Once you recognize that you are in a recovery phase–and honestly, who among us hasn’t experienced loss and challenge in these last few years–you will naturally want to do something about that awareness. And what you can focus on doing is being gentle with yourself, and resisting the urge to rush through so that you can ensure a successful recovery.
A hurried recovery only invites the next instance of needing to recover to happen more quickly. And yet that’s likely what you’ll want to do–ok, I’ll recover, but let’s make it quick.
Why are we so often impatient with ourselves?
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Here’s my take:
We have internalized capitalism to the point that if you aren’t producing as fast as you can, you feel like a drag on society.
But if you don’t divert energy away from being productive–and the feeling that you SHOULD be productive–you will only deplete yourself. My wish is for us to normalize being in a state where we need to take things down a notch–especially when we are in this state collectively. Trying to act like there’s nothing wrong and maintain your typical level of productivity is like telling your humanity to scram. It’s not a long-term strategy. Honoring a period of recovery is like calling the pigeons of our soul home.
Anyone in recovery is deserving of gentleness and patience
I understand that being able to scale back on how much you do is a privilege. But often the person is hardest on you is yourself. It’s so natural to think you should be able to do more than you’re able to right now. And to think that you’re a bad person if you can’t do as much as your world needs from you.
For medical workers and educators and essential workers who are already running on fumes with needs only rising–ugh, my heart goes out to you. If you aren’t the asking for help type, now’s the time to change that. Ask your friends and family to support you at home. Ask your leaders to advocate for the changes you need. Feeling isolated is stressful on its own; to the extent that you can, invite others into your experience.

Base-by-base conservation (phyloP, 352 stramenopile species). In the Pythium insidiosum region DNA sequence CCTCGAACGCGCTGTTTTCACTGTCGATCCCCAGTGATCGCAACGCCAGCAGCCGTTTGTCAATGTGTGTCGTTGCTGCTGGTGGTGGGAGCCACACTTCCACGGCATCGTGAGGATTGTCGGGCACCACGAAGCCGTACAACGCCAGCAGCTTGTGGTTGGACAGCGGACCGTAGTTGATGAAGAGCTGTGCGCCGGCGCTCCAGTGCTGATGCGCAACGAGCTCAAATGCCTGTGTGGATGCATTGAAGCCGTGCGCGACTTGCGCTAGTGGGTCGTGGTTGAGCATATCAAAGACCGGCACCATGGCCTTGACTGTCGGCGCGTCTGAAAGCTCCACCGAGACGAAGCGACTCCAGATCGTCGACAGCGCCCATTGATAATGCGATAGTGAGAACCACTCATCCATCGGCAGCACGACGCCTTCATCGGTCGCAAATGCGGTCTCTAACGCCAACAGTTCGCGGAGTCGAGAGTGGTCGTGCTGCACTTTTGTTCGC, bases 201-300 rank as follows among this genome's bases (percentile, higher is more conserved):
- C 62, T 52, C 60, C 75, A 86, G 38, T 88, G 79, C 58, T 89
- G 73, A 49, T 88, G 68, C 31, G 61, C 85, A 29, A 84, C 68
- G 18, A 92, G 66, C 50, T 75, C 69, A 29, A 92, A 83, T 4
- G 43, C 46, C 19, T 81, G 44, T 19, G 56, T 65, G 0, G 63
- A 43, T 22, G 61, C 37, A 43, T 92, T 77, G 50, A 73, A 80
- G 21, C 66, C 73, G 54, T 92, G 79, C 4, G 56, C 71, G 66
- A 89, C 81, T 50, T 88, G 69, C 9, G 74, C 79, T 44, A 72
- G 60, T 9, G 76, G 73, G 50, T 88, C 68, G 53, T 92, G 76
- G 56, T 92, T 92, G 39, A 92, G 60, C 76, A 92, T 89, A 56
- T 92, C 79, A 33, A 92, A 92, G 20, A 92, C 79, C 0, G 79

Daily Tiny Assignment
Your tiny assignment will help you create more space for patience and gentleness. And that is to identify, what are things that I both don’t enjoy, and aren’t crucial? Make a list of these things that you can let slide. How do you do that exactly? Well, your choices are to minimize them, outsource them, or ignore them. (This categorization technique is something I learned from Laura Vanderkam’s work–Laura is the author of many great time management books, including I Know How She Does It and 168 Hours). That’s the practical part–take some things off your plate. And the intangible part is to do it because you recognize and honor your need for space, because you’re doing the important–and invisible–work of recovering.
Remember, your successful recovery is vital not because the world needs you back out there, all charged up and ready to work. Although that is true–that the world at this juncture needs us all to be charged up and ready to work on the things that have led us to this place that’s requiring a collective period of recovery–your replenishing yourself is vital because you are human, and you require and deserve time to rest, heal. I’m not talking about recovering so that you can get busy again. I’m talking about recovering so that you can feel fully human again–and when you do, you’ll be able to see where your efforts are most needed.